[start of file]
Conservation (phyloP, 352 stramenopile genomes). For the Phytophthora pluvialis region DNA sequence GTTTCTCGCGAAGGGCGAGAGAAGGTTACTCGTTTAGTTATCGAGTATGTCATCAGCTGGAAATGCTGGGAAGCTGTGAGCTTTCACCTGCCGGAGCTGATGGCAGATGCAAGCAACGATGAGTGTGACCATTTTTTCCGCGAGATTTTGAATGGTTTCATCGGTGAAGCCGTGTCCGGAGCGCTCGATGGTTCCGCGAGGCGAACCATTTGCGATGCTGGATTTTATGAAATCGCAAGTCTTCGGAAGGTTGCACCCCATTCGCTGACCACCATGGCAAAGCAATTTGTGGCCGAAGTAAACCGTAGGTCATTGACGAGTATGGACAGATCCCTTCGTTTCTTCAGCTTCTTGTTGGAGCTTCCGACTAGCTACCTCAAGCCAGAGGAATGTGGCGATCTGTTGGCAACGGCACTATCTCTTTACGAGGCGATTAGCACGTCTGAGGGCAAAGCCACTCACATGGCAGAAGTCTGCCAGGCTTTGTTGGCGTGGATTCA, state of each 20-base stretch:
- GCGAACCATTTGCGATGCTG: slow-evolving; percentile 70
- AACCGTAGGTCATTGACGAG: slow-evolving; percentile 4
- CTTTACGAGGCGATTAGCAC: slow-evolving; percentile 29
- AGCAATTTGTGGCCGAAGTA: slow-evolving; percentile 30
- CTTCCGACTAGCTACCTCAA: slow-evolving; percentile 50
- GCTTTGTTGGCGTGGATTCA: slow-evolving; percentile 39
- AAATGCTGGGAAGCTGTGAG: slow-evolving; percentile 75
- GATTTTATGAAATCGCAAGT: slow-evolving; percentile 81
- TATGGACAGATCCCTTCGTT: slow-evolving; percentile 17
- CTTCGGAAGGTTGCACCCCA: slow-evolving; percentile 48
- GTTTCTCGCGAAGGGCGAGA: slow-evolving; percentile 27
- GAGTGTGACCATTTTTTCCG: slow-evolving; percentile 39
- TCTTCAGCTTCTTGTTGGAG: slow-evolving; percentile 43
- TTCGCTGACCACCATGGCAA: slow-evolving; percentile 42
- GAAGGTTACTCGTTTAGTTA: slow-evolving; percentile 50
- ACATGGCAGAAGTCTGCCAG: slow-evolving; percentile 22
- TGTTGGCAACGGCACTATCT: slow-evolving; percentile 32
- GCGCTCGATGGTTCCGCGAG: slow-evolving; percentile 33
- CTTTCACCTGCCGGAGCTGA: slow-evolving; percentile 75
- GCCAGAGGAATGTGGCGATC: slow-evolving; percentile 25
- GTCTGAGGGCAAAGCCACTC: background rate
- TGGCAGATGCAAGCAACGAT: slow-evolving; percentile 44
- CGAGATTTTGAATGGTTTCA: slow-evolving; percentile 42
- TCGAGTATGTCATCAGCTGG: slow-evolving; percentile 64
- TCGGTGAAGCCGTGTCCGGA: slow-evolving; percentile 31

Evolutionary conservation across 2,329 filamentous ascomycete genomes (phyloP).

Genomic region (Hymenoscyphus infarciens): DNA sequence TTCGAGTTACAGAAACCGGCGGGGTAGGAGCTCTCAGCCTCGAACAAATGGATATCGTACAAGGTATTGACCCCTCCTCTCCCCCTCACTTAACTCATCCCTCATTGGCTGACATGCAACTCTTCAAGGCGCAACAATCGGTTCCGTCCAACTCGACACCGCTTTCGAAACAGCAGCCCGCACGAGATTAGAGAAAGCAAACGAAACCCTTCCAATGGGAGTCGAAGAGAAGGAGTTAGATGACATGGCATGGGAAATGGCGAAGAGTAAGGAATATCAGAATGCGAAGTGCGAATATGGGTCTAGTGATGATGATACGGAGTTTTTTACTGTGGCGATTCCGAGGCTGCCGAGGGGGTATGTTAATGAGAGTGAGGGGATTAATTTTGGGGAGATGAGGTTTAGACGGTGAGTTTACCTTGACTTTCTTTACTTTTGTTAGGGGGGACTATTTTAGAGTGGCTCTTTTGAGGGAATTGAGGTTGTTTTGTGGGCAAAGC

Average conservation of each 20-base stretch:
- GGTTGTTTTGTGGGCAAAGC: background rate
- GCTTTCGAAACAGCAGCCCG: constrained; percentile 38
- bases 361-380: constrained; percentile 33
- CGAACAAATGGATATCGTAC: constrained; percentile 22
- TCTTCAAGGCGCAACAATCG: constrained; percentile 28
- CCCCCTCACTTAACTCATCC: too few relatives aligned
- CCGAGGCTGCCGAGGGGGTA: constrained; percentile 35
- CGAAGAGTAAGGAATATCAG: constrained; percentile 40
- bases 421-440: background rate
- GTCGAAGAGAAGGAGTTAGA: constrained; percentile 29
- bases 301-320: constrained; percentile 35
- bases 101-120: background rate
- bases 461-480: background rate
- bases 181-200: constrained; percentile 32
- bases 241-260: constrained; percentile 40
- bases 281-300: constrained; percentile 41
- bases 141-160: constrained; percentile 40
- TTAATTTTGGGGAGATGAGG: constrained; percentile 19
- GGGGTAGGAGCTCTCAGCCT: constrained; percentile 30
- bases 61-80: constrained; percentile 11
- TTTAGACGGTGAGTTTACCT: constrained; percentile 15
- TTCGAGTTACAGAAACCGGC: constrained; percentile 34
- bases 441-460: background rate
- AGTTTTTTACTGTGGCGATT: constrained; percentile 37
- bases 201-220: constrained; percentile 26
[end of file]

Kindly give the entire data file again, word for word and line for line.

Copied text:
Conservation (phyloP, 352 stramenopile genomes). For the Phytophthora pluvialis region DNA sequence GTTTCTCGCGAAGGGCGAGAGAAGGTTACTCGTTTAGTTATCGAGTATGTCATCAGCTGGAAATGCTGGGAAGCTGTGAGCTTTCACCTGCCGGAGCTGATGGCAGATGCAAGCAACGATGAGTGTGACCATTTTTTCCGCGAGATTTTGAATGGTTTCATCGGTGAAGCCGTGTCCGGAGCGCTCGATGGTTCCGCGAGGCGAACCATTTGCGATGCTGGATTTTATGAAATCGCAAGTCTTCGGAAGGTTGCACCCCATTCGCTGACCACCATGGCAAAGCAATTTGTGGCCGAAGTAAACCGTAGGTCATTGACGAGTATGGACAGATCCCTTCGTTTCTTCAGCTTCTTGTTGGAGCTTCCGACTAGCTACCTCAAGCCAGAGGAATGTGGCGATCTGTTGGCAACGGCACTATCTCTTTACGAGGCGATTAGCACGTCTGAGGGCAAAGCCACTCACATGGCAGAAGTCTGCCAGGCTTTGTTGGCGTGGATTCA, state of each 20-base stretch:
- GCGAACCATTTGCGATGCTG: slow-evolving; percentile 70
- AACCGTAGGTCATTGACGAG: slow-evolving; percentile 4
- CTTTACGAGGCGATTAGCAC: slow-evolving; percentile 29
- AGCAATTTGTGGCCGAAGTA: slow-evolving; percentile 30
- CTTCCGACTAGCTACCTCAA: slow-evolving; percentile 50
- GCTTTGTTGGCGTGGATTCA: slow-evolving; percentile 39
- AAATGCTGGGAAGCTGTGAG: slow-evolving; percentile 75
- GATTTTATGAAATCGCAAGT: slow-evolving; percentile 81
- TATGGACAGATCCCTTCGTT: slow-evolving; percentile 17
- CTTCGGAAGGTTGCACCCCA: slow-evolving; percentile 48
- GTTTCTCGCGAAGGGCGAGA: slow-evolving; percentile 27
- GAGTGTGACCATTTTTTCCG: slow-evolving; percentile 39
- TCTTCAGCTTCTTGTTGGAG: slow-evolving; percentile 43
- TTCGCTGACCACCATGGCAA: slow-evolving; percentile 42
- GAAGGTTACTCGTTTAGTTA: slow-evolving; percentile 50
- ACATGGCAGAAGTCTGCCAG: slow-evolving; percentile 22
- TGTTGGCAACGGCACTATCT: slow-evolving; percentile 32
- GCGCTCGATGGTTCCGCGAG: slow-evolving; percentile 33
- CTTTCACCTGCCGGAGCTGA: slow-evolving; percentile 75
- GCCAGAGGAATGTGGCGATC: slow-evolving; percentile 25
- GTCTGAGGGCAAAGCCACTC: background rate
- TGGCAGATGCAAGCAACGAT: slow-evolving; percentile 44
- CGAGATTTTGAATGGTTTCA: slow-evolving; percentile 42
- TCGAGTATGTCATCAGCTGG: slow-evolving; percentile 64
- TCGGTGAAGCCGTGTCCGGA: slow-evolving; percentile 31

Evolutionary conservation across 2,329 filamentous ascomycete genomes (phyloP).

Genomic region (Hymenoscyphus infarciens): DNA sequence TTCGAGTTACAGAAACCGGCGGGGTAGGAGCTCTCAGCCTCGAACAAATGGATATCGTACAAGGTATTGACCCCTCCTCTCCCCCTCACTTAACTCATCCCTCATTGGCTGACATGCAACTCTTCAAGGCGCAACAATCGGTTCCGTCCAACTCGACACCGCTTTCGAAACAGCAGCCCGCACGAGATTAGAGAAAGCAAACGAAACCCTTCCAATGGGAGTCGAAGAGAAGGAGTTAGATGACATGGCATGGGAAATGGCGAAGAGTAAGGAATATCAGAATGCGAAGTGCGAATATGGGTCTAGTGATGATGATACGGAGTTTTTTACTGTGGCGATTCCGAGGCTGCCGAGGGGGTATGTTAATGAGAGTGAGGGGATTAATTTTGGGGAGATGAGGTTTAGACGGTGAGTTTACCTTGACTTTCTTTACTTTTGTTAGGGGGGACTATTTTAGAGTGGCTCTTTTGAGGGAATTGAGGTTGTTTTGTGGGCAAAGC

Average conservation of each 20-base stretch:
- GGTTGTTTTGTGGGCAAAGC: background rate
- GCTTTCGAAACAGCAGCCCG: constrained; percentile 38
- bases 361-380: constrained; percentile 33
- CGAACAAATGGATATCGTAC: constrained; percentile 22
- TCTTCAAGGCGCAACAATCG: constrained; percentile 28
- CCCCCTCACTTAACTCATCC: too few relatives aligned
- CCGAGGCTGCCGAGGGGGTA: constrained; percentile 35
- CGAAGAGTAAGGAATATCAG: constrained; percentile 40
- bases 421-440: background rate
- GTCGAAGAGAAGGAGTTAGA: constrained; percentile 29
- bases 301-320: constrained; percentile 35
- bases 101-120: background rate
- bases 461-480: background rate
- bases 181-200: constrained; percentile 32
- bases 241-260: constrained; percentile 40
- bases 281-300: constrained; percentile 41
- bases 141-160: constrained; percentile 40
- TTAATTTTGGGGAGATGAGG: constrained; percentile 19
- GGGGTAGGAGCTCTCAGCCT: constrained; percentile 30
- bases 61-80: constrained; percentile 11
- TTTAGACGGTGAGTTTACCT: constrained; percentile 15
- TTCGAGTTACAGAAACCGGC: constrained; percentile 34
- bases 441-460: background rate
- AGTTTTTTACTGTGGCGATT: constrained; percentile 37
- bases 201-220: constrained; percentile 26